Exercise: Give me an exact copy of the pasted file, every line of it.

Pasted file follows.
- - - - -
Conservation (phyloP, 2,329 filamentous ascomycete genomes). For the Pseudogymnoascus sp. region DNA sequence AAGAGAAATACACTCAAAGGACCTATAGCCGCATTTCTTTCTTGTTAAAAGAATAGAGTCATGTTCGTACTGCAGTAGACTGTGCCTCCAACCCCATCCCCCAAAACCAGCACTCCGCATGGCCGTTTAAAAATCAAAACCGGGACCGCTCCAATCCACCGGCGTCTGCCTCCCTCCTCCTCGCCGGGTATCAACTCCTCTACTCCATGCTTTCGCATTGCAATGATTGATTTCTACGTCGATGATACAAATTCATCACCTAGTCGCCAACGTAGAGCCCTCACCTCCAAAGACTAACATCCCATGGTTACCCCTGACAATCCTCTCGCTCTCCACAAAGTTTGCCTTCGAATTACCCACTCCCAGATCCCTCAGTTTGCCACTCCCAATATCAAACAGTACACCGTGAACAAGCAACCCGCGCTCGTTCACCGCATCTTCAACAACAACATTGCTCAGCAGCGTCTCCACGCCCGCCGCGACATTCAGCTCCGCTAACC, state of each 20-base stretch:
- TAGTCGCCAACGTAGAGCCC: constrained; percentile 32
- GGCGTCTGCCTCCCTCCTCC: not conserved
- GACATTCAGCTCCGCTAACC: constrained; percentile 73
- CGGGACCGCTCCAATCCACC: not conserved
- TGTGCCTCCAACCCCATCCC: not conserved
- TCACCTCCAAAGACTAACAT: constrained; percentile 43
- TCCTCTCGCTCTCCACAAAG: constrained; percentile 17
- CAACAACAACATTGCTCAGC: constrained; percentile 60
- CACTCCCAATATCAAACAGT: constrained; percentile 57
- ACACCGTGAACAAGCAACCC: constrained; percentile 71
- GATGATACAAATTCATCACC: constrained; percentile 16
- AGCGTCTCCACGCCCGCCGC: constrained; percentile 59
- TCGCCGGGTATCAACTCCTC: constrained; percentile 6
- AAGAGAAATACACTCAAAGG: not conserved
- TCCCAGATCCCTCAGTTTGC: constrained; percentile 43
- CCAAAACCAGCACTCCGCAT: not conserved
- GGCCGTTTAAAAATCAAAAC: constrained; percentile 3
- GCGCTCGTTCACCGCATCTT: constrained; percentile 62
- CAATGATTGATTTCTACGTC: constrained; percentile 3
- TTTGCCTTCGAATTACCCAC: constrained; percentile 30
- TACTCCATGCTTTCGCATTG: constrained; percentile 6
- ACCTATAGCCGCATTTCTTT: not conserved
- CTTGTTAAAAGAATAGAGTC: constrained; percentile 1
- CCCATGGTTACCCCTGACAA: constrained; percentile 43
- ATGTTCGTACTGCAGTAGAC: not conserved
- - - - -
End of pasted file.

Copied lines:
Conservation (phyloP, 2,329 filamentous ascomycete genomes). For the Pseudogymnoascus sp. region DNA sequence AAGAGAAATACACTCAAAGGACCTATAGCCGCATTTCTTTCTTGTTAAAAGAATAGAGTCATGTTCGTACTGCAGTAGACTGTGCCTCCAACCCCATCCCCCAAAACCAGCACTCCGCATGGCCGTTTAAAAATCAAAACCGGGACCGCTCCAATCCACCGGCGTCTGCCTCCCTCCTCCTCGCCGGGTATCAACTCCTCTACTCCATGCTTTCGCATTGCAATGATTGATTTCTACGTCGATGATACAAATTCATCACCTAGTCGCCAACGTAGAGCCCTCACCTCCAAAGACTAACATCCCATGGTTACCCCTGACAATCCTCTCGCTCTCCACAAAGTTTGCCTTCGAATTACCCACTCCCAGATCCCTCAGTTTGCCACTCCCAATATCAAACAGTACACCGTGAACAAGCAACCCGCGCTCGTTCACCGCATCTTCAACAACAACATTGCTCAGCAGCGTCTCCACGCCCGCCGCGACATTCAGCTCCGCTAACC, state of each 20-base stretch:
- TAGTCGCCAACGTAGAGCCC: constrained; percentile 32
- GGCGTCTGCCTCCCTCCTCC: not conserved
- GACATTCAGCTCCGCTAACC: constrained; percentile 73
- CGGGACCGCTCCAATCCACC: not conserved
- TGTGCCTCCAACCCCATCCC: not conserved
- TCACCTCCAAAGACTAACAT: constrained; percentile 43
- TCCTCTCGCTCTCCACAAAG: constrained; percentile 17
- CAACAACAACATTGCTCAGC: constrained; percentile 60
- CACTCCCAATATCAAACAGT: constrained; percentile 57
- ACACCGTGAACAAGCAACCC: constrained; percentile 71
- GATGATACAAATTCATCACC: constrained; percentile 16
- AGCGTCTCCACGCCCGCCGC: constrained; percentile 59
- TCGCCGGGTATCAACTCCTC: constrained; percentile 6
- AAGAGAAATACACTCAAAGG: not conserved
- TCCCAGATCCCTCAGTTTGC: constrained; percentile 43
- CCAAAACCAGCACTCCGCAT: not conserved
- GGCCGTTTAAAAATCAAAAC: constrained; percentile 3
- GCGCTCGTTCACCGCATCTT: constrained; percentile 62
- CAATGATTGATTTCTACGTC: constrained; percentile 3
- TTTGCCTTCGAATTACCCAC: constrained; percentile 30
- TACTCCATGCTTTCGCATTG: constrained; percentile 6
- ACCTATAGCCGCATTTCTTT: not conserved
- CTTGTTAAAAGAATAGAGTC: constrained; percentile 1
- CCCATGGTTACCCCTGACAA: constrained; percentile 43
- ATGTTCGTACTGCAGTAGAC: not conserved